Every student with an on-campus housing contract at the Pennsylvania State University also purchases a meal plan. The money deposited into this account is most often used to eat at the buffet service in the dining commons. Penn State Housing and Food Services works to provide a wide array of eating options for all students, including vegan, vegetarian and kosher items. However, the needs of students with severe food allergies and intolerances are underrepresented in the dining commons. The labeling above each dish includes only a minimal amount of information: the name of the dish, serving size, caloric content, and meatless or vegan status. While students can ask workers of the commons if a particular dish contains a particular allergen, the servers may not be fully aware of potential cross contaminants. Upon inquiring further, a manager of West Dining Commons reported that the full nutrition facts and ingredients list for each dish on the daily menu are available online at www.hfs.psu.edu/foodpro. Also, if requested, a student nutrition assistant can provide advice on food options in the dining commons. However, with the prevalence of food allergies and rushed dining schedules throughout the student body, these options are inconvenient. A more easily accessible method of labeling potential reaction-inducing food items is needed, not only to make the students’ lives easier, but also safer.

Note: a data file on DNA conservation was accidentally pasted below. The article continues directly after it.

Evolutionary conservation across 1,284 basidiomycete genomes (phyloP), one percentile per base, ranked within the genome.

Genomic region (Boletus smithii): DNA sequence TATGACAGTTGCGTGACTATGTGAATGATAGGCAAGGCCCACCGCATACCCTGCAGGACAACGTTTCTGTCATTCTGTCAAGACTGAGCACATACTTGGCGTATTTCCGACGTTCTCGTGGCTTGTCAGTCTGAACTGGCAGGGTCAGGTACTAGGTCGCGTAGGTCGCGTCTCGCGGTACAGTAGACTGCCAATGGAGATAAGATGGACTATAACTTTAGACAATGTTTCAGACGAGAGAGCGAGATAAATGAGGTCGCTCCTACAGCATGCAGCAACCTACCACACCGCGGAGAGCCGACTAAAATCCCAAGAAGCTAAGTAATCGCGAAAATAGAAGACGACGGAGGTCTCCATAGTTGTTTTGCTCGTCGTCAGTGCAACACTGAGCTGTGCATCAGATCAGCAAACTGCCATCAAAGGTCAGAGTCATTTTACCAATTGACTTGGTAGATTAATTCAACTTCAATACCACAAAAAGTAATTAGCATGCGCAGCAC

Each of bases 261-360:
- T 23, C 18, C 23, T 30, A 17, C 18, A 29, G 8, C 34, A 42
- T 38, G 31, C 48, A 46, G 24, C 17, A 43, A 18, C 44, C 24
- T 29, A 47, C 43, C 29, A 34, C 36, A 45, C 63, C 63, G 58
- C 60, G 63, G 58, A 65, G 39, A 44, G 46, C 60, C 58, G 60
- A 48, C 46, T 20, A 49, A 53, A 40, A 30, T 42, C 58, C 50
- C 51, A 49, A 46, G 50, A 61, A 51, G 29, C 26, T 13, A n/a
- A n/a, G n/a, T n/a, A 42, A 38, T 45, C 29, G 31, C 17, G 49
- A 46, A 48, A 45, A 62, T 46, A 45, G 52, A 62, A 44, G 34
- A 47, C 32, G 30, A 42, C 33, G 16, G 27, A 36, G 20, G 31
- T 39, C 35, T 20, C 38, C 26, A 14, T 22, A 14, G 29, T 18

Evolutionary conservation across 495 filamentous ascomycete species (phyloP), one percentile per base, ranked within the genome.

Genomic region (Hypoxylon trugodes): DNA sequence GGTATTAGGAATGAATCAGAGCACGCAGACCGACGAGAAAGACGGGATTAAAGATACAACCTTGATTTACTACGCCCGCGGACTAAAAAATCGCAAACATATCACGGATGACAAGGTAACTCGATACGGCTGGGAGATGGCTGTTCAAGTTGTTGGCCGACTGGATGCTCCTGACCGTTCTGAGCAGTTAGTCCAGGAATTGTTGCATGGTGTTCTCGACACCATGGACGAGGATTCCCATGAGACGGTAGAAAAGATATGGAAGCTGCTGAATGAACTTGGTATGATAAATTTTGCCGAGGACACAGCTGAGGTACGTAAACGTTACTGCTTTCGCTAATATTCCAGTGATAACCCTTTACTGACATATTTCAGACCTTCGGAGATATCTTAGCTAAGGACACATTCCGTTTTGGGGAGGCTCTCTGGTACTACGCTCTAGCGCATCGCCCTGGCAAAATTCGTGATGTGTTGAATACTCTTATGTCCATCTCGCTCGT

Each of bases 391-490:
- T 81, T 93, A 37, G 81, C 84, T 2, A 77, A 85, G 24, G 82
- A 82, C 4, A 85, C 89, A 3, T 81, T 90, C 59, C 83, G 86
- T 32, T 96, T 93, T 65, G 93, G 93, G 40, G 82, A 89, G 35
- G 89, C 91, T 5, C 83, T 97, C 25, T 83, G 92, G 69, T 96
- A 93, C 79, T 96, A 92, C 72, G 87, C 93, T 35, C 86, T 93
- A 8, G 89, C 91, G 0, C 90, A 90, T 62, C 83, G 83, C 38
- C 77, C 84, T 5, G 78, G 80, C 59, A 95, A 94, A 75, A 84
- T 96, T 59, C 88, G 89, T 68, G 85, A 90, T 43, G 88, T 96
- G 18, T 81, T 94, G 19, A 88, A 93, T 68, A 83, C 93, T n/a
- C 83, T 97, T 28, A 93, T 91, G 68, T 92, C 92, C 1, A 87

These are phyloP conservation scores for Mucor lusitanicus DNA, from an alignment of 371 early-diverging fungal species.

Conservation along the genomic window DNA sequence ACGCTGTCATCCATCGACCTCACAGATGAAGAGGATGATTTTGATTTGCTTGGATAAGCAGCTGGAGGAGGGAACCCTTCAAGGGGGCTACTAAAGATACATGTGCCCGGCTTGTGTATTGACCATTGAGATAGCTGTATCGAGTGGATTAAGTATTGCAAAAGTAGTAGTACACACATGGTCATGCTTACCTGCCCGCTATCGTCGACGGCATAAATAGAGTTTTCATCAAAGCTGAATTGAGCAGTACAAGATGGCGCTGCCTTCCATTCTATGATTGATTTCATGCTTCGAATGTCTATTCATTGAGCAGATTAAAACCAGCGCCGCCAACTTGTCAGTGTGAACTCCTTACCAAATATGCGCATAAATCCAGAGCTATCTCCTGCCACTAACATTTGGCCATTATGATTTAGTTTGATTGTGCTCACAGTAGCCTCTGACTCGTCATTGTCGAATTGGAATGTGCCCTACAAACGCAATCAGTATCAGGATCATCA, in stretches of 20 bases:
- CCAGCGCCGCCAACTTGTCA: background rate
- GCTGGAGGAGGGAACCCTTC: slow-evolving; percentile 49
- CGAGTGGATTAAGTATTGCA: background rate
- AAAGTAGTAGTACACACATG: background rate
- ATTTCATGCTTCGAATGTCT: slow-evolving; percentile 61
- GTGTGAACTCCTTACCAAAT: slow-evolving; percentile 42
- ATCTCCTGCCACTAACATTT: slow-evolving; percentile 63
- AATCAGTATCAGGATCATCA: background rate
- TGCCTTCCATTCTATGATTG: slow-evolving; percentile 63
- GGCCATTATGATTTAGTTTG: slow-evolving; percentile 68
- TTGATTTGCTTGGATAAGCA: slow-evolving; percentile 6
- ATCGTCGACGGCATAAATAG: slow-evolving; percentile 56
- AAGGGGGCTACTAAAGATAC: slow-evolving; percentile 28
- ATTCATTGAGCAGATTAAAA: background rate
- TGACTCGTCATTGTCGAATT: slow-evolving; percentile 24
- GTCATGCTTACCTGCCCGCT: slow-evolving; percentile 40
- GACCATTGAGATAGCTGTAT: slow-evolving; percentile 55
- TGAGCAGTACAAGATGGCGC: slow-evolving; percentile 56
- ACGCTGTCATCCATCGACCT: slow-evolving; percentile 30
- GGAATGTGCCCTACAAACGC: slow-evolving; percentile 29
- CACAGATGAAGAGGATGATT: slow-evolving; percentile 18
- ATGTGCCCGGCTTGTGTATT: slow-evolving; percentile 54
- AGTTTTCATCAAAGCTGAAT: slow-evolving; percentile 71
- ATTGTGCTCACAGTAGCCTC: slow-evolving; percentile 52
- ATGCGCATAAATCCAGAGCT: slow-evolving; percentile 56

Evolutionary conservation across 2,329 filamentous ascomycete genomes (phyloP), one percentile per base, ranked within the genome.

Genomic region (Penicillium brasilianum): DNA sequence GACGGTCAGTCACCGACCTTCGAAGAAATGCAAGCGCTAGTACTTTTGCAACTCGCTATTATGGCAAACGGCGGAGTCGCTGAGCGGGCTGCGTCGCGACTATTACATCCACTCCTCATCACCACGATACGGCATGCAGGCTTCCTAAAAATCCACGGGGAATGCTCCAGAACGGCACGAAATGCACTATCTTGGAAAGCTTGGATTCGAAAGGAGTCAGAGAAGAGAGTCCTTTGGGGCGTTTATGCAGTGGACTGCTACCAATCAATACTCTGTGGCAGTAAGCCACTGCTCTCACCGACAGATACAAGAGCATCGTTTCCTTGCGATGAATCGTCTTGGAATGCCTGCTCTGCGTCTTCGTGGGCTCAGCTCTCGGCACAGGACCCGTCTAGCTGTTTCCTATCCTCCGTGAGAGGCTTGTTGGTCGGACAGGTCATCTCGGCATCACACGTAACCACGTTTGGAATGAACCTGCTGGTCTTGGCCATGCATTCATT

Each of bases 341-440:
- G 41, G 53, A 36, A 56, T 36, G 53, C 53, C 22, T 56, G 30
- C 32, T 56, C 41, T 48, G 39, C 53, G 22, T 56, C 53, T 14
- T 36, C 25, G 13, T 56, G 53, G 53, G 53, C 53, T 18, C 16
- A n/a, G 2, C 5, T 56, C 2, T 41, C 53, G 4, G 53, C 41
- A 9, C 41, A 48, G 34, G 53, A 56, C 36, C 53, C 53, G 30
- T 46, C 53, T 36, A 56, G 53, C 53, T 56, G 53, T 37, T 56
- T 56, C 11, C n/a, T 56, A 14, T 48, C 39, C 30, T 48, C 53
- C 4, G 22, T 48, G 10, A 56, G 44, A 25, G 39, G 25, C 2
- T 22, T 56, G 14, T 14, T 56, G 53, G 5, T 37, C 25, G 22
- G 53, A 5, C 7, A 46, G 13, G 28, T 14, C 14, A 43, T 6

According to the Penn State Housing and Food Services website, “Penn State Campus Dining will not assume any liability for adverse reactions to foods consumed, or items one may come in contact with while eating at any University establishments.” Despite this disclaimer, it is the responsibility of the university to do what they can in order to protect the students paying for dining services. Dining commons must take note of not only allergies (defined as immunological